Many people don't understand why writing well is difficult, and they may not understand the link between writing and business success. After all, writing is just like speaking, and we all speak every day, right? If we can be personable and articulate enough to chat with our friends, shouldn't we be able to express ourselves in the workplace?
As it turns out, no. They are very different skills, even down to how we process them. As linguist Steven Pinker points out, "Writing and speaking, as far as the brain is concerned, are different things." Writing is a formal skill, and like any skill, it's acquired through study and practice. With a clear correlation between writing and business success, it's a skill that's well worth the time and effort to learn.
The authors of The Business Style Handbook surveyed the communications directors of 50 Fortune 500 companies. What they found was revealing. Although not all the directors recognized the importance of good writing skills —though over 50 percent said the skill was "very" or "somewhat" important, and most of the rest said that writing skills are important in some positions—84 percent said that the writing skills of their senior executives are good or excellent. Each of these Fortune 500 companies had people at the helm who could communicate well in writing.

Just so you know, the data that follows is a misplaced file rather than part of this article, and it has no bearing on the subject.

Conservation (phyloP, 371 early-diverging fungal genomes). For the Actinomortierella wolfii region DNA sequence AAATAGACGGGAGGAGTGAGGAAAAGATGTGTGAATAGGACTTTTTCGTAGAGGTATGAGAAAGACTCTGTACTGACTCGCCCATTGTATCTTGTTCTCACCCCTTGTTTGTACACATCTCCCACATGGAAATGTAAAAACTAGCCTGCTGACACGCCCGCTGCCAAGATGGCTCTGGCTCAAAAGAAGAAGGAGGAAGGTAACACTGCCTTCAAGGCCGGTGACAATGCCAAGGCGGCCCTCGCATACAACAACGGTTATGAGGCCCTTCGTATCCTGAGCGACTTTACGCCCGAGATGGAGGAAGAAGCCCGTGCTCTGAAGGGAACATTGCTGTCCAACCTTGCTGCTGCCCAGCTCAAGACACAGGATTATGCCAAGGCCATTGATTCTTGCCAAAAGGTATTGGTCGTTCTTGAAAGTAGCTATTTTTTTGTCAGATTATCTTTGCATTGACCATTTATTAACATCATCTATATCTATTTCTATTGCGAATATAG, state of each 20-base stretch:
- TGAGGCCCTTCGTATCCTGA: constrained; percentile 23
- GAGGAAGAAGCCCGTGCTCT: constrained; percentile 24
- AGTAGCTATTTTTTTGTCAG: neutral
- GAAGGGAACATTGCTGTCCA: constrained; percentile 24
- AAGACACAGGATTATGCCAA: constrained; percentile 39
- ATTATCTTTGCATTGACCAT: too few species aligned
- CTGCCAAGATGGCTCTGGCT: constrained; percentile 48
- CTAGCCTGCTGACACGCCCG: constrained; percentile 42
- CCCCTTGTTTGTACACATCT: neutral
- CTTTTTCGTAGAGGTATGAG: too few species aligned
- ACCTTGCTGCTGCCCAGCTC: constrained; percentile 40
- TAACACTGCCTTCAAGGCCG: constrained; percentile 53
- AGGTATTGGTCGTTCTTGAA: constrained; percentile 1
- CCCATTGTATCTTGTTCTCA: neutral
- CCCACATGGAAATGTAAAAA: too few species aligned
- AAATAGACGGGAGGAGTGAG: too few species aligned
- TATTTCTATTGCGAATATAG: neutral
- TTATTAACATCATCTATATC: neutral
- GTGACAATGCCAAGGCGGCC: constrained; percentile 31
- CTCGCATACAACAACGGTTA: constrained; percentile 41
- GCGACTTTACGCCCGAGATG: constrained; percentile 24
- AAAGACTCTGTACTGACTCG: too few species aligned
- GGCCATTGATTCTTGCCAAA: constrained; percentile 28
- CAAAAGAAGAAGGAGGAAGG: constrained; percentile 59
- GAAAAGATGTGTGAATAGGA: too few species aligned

Quality writing skills may also be the key to a promotion. A National Commission on Writing study found that more than half of the companies surveyed consider writing skills when considering promotions for salaried employees.
With companies maintaining multiple offices; managing large quantities of internal data; working with partners, clients, and suppliers in various sectors; and presenting themselves to the public more and more through media such as websites and emails , the link between writing and business success is stronger than ever.
Image via Shutterstock.com